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Nginx Virtual Hosts

Nginx virtual hosts give system administrators the ability to host multiple websites from a single server. The ability to host multiple websites on one server helps maximize the utility of said system; this keeps costs low and reduces the number of physical systems needed. HTTP has been specifically designed with this common use case in mind. Through the use of either IP addresses or HTTP’s headers, modern web servers can forward a user to the destination they intended to reach.

What is an Nginx Virtual Host?

“Virtual Hosts” are the logical separation of websites used by web servers. Via a properly build configuration, the software is instructed to check any incoming requests for information hinting at where the requesting user wished to go. This is accomplished through one of two methods. The first is through having multiple IP addresses assigned to the server. While this is an effective way to properly partition incoming traffic, this also gets expensive very quickly. IPv4 addresses are somewhat rare; adding cost to acquire additional ones.

The second method is through name-based hosts. These virtual hosts use headers within the HTTP requests to partition the requests. As the vast majority of websites have a domain name associated with them, this is generally the preferred method to make the separation.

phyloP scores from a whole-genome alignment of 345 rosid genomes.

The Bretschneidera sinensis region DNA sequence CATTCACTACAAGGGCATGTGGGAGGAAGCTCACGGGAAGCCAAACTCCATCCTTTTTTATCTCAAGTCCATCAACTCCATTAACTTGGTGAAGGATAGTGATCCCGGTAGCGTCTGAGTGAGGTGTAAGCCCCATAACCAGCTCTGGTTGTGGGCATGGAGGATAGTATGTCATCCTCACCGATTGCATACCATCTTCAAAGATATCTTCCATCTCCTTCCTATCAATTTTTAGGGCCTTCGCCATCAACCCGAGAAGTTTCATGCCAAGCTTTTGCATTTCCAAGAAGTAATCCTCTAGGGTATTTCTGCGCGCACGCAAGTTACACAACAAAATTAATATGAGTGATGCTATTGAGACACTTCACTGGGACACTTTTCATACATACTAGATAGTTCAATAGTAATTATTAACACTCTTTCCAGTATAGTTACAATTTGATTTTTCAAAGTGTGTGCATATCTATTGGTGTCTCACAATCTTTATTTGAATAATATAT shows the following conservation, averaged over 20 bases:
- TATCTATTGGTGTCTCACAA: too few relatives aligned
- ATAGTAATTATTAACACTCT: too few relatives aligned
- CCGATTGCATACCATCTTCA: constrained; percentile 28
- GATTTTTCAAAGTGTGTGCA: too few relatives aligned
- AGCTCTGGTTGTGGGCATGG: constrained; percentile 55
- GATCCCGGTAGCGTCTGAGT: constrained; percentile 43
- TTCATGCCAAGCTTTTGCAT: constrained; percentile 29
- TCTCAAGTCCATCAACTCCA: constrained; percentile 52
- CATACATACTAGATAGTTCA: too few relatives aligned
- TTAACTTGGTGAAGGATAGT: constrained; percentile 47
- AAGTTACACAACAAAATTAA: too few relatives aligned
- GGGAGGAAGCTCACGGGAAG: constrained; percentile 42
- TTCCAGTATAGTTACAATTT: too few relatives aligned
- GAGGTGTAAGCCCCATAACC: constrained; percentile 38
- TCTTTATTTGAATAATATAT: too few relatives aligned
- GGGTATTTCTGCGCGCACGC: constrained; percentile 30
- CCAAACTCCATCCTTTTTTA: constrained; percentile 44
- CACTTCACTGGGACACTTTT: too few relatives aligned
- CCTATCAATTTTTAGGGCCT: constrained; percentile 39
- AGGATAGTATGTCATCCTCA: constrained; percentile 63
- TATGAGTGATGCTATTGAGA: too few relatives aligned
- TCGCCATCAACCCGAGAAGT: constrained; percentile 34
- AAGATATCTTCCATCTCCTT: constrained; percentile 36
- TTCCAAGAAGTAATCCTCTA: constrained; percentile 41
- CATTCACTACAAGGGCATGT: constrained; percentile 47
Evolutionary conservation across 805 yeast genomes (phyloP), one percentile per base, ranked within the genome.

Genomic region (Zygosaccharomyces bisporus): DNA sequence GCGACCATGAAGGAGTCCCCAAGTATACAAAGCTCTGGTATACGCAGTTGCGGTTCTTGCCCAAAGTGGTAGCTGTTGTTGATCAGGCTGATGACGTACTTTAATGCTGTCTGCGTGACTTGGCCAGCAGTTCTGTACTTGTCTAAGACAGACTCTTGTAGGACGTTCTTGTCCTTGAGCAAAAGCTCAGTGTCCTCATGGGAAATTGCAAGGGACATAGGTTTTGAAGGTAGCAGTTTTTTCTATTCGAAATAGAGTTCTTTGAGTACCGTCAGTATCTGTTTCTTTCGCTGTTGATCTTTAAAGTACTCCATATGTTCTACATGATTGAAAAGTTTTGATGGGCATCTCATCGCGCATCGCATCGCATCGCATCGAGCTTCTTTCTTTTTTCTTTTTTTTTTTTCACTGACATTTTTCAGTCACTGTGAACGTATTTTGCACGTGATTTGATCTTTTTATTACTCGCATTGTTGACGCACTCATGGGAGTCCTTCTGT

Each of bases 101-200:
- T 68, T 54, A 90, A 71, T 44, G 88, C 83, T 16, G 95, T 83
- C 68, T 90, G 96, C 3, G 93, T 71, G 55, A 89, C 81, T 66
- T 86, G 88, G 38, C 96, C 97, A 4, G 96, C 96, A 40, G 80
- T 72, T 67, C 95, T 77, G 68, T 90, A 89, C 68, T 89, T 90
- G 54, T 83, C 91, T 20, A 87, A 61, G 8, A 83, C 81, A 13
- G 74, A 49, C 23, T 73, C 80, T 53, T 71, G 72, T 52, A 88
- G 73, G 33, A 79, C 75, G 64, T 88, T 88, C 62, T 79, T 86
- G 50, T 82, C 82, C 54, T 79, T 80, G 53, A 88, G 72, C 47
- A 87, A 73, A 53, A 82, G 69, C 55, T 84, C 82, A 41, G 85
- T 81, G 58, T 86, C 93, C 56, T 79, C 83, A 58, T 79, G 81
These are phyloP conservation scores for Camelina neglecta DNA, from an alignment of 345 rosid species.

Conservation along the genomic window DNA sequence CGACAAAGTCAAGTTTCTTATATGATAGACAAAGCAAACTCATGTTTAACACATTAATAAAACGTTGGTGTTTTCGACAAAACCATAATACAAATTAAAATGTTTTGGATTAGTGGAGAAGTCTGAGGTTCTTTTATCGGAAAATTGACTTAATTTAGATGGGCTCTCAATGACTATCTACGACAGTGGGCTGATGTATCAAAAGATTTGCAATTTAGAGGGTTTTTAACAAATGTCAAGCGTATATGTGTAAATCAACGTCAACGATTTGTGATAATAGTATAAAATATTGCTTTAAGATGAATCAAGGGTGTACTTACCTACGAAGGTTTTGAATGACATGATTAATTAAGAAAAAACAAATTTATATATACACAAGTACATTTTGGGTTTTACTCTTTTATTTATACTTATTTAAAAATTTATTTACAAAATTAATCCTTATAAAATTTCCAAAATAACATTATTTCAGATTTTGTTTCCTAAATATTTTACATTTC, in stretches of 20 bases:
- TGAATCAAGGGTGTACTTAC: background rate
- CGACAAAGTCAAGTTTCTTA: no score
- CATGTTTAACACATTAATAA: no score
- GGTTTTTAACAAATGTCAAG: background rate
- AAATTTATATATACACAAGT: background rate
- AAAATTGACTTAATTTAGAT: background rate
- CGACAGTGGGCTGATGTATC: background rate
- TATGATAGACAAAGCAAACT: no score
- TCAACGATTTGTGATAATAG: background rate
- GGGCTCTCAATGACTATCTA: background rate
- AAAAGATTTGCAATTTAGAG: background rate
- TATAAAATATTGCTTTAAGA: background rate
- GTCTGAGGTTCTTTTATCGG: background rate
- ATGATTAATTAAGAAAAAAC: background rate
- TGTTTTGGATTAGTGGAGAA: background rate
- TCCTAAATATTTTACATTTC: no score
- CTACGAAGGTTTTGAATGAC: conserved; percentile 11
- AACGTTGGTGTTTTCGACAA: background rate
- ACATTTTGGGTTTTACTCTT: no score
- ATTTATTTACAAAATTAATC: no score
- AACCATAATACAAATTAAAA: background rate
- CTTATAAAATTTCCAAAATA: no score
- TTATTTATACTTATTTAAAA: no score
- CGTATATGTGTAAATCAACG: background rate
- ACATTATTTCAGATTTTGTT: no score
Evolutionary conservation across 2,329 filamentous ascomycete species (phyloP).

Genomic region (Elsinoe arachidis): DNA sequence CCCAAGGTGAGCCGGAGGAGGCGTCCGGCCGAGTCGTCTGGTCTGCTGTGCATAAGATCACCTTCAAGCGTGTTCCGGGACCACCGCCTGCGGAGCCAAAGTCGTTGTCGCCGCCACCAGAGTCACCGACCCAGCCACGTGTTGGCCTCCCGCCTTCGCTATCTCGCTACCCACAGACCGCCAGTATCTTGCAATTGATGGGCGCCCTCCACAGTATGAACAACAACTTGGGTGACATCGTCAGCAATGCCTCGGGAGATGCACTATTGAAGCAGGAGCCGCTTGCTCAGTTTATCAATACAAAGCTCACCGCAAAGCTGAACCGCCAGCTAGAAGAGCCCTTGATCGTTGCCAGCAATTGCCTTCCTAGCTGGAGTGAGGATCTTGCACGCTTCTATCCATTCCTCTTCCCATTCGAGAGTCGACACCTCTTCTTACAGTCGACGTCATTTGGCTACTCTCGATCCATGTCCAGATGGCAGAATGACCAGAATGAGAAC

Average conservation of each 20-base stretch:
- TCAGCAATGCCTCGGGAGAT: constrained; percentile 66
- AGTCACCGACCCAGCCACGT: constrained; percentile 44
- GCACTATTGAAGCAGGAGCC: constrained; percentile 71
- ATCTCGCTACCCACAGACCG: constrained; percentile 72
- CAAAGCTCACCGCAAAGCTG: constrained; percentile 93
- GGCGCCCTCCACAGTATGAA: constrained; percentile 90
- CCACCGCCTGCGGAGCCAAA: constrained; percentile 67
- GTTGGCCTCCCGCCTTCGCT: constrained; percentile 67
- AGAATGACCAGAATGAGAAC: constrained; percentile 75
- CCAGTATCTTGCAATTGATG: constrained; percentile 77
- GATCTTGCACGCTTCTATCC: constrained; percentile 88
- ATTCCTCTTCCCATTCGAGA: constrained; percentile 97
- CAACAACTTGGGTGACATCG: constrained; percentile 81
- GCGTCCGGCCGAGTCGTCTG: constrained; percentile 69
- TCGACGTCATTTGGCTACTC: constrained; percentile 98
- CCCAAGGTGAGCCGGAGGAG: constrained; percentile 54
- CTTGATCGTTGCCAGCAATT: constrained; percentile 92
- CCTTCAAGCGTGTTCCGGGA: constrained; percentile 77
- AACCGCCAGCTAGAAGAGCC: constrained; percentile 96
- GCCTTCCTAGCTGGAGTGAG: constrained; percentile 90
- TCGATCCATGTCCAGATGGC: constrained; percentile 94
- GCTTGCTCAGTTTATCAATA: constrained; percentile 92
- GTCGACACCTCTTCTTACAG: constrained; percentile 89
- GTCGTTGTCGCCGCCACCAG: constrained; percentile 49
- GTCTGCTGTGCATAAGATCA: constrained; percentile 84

How do Nginx Virtual Hosts Work?

In Nginx parlance, a “virtual host” is referred to as a “server block”. The functionality is essentially the same as other web server; the implementation is somewhat different.

What is IP Based Virtual Routing

Configuring Nginx to allow for request routing based on IP addresses is straightforward. The server blocks in the configuration files would contain a line similar to the following:

Code language: CSS (css)

Each block requires a listen value which does not overlap with any other server blocks. No server_name is specified.

What is Name Based Virtual Hosting

For name-based Nginx virtual hosts, the web browser connects to whatever IP address is specified in the A record for the domain. As the same address is specified in all server blocks, we are not able to differentiate requests in this manner. However, the Host field in the HTTP header makes up for this.

Unlike other protocols, HTTP includes a plaintext header which is sent with every request. This header contains information such as the useragent of your web browser and the domain of the website you are requesting. So, when you type into your web browser, the browser first retrieves the IP address of Wikipedia from its DNS server. It then sends an HTTP request to said server. Contained within is the following:

Code language: CSS (css)